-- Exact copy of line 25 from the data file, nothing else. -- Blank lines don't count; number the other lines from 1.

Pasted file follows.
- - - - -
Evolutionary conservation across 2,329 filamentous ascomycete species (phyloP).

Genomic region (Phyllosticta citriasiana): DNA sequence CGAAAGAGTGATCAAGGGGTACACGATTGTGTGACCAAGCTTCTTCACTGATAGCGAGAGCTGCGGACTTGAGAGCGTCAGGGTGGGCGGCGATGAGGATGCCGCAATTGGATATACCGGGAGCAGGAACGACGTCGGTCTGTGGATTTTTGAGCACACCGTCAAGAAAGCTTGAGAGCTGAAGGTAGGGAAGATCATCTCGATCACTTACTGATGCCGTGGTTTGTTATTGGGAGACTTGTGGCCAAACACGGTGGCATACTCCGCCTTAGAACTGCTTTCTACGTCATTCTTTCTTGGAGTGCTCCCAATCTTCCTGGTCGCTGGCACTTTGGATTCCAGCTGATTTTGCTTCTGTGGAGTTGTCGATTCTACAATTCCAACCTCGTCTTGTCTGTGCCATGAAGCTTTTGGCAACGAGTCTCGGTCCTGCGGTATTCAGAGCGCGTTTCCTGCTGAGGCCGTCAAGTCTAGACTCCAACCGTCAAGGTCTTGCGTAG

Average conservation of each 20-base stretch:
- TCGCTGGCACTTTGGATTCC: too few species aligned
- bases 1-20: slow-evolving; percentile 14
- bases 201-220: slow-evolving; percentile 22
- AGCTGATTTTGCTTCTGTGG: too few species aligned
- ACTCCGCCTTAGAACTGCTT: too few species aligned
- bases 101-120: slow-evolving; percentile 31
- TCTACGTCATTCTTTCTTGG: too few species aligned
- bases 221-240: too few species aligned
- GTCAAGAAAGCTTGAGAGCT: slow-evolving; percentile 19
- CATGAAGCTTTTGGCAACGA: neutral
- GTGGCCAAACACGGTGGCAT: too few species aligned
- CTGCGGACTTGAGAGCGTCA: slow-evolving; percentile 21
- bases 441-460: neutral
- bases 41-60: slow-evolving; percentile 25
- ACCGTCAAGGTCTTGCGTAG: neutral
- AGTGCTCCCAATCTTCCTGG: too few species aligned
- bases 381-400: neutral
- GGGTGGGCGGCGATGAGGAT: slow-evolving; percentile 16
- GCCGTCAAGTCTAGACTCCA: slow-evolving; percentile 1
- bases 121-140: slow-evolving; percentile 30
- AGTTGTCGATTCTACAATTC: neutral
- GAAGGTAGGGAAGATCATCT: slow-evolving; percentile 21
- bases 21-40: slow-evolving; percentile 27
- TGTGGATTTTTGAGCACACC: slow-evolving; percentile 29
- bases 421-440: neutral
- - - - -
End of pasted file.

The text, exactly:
- GAAGGTAGGGAAGATCATCT: slow-evolving; percentile 21